In past generations, doctors often prescribed amphetamines such as Dexedrine to help people lose weight and feel more energetic. But modern medicine discourages the use of prescription amphetamines for weight loss and energy due to the risk of addiction. If you want to lose weight and gain more energy, you should speak to your doctor about prescription appetite suppressants that have amphetamine-like properties such as phentermine, diethylpropion or phendimetrazine, notes the National Institute of Diabetes and Digestive and Kidney Diseases.
Phentermine is the most commonly prescribed weight loss and energy pill in the United States and has been approved for medical use since 1959, according to the Mayo Clinic. Your doctor may prescribe generic phentermine or the brand name Adipex-P. But you must change your diet and exercise habits or risk regaining any weight lost once you stop taking phentermine. You may experience side effects such as increased blood pressure, constipation, dry mouth or dizziness after taking the drug.
Your doctor may prescribe diethylpropion on a short-term basis to help you lose weight and increase your energy, according to PubMed Health. This drug is also marketed under the brand names Durad, Tenuate and Tepanil. You should not take the medication for more than 12 weeks; most doctors prescribe it for shorter periods due to its habit-forming potential. You may experience side effects such as an unpleasant taste in your mouth, vomiting, increased urination, restlessness or anxiety after taking diethylpropion.
Phendimetrazine is another Food and Drug Administration-approved weight loss and energy pill available only by prescription, according to the National Institute of Diabetes and Digestive and Kidney Diseases. Like other appetite suppressants, you should not take the drug for more than 12 weeks at a time. You also risk suffering from side effects such as a false sense of well-being, irritability, dry mouth, an unpleasant taste in your mouth and trouble sleeping.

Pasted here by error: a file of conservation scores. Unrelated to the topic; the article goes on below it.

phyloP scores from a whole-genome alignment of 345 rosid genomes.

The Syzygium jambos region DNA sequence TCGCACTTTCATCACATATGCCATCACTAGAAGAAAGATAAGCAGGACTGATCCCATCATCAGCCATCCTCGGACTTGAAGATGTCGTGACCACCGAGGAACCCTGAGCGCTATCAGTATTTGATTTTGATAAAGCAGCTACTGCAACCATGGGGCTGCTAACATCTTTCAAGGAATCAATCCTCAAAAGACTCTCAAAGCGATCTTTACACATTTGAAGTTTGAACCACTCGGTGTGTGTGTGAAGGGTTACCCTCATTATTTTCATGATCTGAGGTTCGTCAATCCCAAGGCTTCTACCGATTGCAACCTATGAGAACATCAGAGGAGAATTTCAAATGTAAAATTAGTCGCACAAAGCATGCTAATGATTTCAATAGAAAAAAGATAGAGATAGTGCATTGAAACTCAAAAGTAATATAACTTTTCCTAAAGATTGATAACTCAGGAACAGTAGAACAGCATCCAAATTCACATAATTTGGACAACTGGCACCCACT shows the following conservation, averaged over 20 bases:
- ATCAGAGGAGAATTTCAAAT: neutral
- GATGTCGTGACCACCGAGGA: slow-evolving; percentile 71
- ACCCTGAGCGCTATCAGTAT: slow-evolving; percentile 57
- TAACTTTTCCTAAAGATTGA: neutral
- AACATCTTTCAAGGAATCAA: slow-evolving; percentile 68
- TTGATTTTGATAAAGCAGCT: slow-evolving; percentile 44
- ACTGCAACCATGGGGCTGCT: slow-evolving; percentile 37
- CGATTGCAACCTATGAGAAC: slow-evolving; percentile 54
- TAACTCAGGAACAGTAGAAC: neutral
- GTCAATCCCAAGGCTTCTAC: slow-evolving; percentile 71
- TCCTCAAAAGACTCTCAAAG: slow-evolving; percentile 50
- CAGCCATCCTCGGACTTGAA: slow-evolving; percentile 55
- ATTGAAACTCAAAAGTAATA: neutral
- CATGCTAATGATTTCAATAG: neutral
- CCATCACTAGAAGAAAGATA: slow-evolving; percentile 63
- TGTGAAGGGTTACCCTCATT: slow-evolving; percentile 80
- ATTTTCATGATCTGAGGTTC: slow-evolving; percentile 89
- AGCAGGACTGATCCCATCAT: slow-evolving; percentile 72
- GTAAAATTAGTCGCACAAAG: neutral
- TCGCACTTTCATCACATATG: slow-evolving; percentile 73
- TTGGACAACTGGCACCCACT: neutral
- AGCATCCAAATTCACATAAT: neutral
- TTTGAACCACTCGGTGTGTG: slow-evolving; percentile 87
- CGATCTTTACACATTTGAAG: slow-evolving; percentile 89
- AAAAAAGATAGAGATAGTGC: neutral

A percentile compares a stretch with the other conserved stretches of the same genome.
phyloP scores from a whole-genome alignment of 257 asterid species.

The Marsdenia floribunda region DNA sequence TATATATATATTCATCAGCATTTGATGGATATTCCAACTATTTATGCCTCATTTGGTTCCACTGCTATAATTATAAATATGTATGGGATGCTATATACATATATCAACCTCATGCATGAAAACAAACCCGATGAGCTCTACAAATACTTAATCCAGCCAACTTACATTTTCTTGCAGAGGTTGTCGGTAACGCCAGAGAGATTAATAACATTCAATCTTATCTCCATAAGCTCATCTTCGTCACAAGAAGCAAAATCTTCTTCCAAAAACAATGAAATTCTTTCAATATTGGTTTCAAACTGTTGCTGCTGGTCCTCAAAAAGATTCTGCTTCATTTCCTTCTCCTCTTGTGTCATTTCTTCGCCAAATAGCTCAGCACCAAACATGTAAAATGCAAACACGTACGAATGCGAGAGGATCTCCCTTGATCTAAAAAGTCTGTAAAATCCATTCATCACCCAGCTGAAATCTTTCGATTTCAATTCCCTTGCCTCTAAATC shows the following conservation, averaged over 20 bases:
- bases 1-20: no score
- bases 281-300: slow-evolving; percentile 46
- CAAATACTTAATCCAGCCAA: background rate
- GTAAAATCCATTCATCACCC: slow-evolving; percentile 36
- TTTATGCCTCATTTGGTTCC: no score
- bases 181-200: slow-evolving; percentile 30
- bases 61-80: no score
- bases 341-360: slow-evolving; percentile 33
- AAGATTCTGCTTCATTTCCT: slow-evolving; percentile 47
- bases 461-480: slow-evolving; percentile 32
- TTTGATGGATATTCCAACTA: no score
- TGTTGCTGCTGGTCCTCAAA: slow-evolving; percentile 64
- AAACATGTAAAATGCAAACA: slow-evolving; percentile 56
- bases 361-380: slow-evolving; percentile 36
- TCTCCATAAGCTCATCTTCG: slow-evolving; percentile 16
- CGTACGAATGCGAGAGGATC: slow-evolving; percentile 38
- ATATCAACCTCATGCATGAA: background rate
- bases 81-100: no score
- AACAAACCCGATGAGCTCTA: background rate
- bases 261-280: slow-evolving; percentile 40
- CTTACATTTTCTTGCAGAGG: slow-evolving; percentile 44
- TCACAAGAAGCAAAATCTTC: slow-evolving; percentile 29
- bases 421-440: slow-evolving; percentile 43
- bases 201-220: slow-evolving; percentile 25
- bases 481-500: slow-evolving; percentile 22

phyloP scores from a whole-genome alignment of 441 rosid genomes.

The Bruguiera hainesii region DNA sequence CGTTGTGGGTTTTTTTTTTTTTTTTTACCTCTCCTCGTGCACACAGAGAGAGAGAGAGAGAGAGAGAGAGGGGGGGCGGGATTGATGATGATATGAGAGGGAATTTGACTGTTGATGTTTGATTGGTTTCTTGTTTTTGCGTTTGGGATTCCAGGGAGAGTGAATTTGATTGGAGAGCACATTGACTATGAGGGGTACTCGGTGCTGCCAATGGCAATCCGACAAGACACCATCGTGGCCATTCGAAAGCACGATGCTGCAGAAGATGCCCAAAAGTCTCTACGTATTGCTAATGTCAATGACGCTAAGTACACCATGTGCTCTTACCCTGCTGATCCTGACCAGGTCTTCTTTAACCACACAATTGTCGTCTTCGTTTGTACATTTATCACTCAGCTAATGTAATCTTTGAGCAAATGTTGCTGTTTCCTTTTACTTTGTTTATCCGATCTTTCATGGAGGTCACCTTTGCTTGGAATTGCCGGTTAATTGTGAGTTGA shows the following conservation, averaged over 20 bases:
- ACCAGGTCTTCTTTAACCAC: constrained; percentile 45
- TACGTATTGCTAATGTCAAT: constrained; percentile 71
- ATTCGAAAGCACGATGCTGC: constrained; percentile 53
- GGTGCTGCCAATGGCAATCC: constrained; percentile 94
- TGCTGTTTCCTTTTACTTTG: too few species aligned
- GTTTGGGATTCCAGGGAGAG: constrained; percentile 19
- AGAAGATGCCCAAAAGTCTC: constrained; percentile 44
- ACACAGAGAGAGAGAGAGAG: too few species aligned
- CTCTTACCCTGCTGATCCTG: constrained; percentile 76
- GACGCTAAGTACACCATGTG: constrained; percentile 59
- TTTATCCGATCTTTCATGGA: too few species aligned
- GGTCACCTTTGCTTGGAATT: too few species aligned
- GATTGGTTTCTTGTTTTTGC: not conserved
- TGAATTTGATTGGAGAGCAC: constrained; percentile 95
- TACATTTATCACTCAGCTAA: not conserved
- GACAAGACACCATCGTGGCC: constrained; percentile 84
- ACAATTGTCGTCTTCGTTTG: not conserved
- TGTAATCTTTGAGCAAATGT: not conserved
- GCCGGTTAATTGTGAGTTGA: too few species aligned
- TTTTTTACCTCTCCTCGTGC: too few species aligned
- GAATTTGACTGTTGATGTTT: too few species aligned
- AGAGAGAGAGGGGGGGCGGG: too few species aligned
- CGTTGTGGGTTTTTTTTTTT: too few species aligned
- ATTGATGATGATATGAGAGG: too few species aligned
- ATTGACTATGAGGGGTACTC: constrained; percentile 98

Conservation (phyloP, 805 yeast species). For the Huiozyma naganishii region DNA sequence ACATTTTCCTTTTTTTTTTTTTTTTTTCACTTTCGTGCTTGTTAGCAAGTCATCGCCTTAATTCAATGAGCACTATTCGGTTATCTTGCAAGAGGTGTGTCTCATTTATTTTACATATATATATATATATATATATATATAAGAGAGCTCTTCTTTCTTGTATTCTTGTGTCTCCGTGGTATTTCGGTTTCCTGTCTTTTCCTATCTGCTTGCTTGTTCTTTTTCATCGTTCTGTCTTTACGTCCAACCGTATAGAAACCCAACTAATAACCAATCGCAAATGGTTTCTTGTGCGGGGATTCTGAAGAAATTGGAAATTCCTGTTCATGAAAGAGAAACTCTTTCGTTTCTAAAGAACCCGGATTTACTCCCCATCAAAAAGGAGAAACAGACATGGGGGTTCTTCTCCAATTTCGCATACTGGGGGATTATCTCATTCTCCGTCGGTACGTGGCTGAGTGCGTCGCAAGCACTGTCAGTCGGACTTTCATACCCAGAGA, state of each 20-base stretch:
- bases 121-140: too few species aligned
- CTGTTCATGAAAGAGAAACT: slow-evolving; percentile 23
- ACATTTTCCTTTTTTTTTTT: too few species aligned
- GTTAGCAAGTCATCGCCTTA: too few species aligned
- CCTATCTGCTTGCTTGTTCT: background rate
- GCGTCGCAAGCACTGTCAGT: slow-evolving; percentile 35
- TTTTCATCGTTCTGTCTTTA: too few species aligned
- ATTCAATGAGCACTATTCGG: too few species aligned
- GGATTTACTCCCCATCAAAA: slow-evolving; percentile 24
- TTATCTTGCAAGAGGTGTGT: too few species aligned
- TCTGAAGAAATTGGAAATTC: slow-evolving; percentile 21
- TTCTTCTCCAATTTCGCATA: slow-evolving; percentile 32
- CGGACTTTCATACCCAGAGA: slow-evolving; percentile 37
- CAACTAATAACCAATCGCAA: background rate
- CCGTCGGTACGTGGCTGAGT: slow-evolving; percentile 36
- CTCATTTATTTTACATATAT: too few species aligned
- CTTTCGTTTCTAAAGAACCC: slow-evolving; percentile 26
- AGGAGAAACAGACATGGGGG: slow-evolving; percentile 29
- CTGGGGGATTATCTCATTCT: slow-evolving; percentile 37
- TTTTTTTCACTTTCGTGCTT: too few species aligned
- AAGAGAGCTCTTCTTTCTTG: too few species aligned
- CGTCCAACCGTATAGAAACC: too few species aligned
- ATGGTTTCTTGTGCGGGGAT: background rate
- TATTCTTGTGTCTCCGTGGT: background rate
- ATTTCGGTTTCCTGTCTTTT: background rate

The Food and Drug Administration has banned sales of several once-popular weight loss and energy supplements. You should not take any pills consisting of fenfluramine, sibutramine, ephedra, ephedrine, ma huang, country mallow and heartleaf. All of these ingredients may cause severe and even fatal heart and lung damage in some dieters; substances such as ephedra become even more potentially dangerous when combined with caffeine. As of 2011, Food and Drug Administration officials were investigating the safety of bitter orange.
- Weight-Control Information Network; Prescription Medications for the Treatment of Obesity; December 2010
- PubMed Health: Phentermine; January 2011
- PubMed Health: Diethylpropion; September 2008
- Mayo Clinic: Appetite Suppressant, Sympathomimetic (Oral Route); November 2010
- Mayo Clinic; Phentermine - Can Prescription Medication Help Weight Loss?; Donald Hensrud, MD; October 2009
- Mayo Clinic: Over-the-Counter Weight-Loss Pills: Do They Work?; February 2010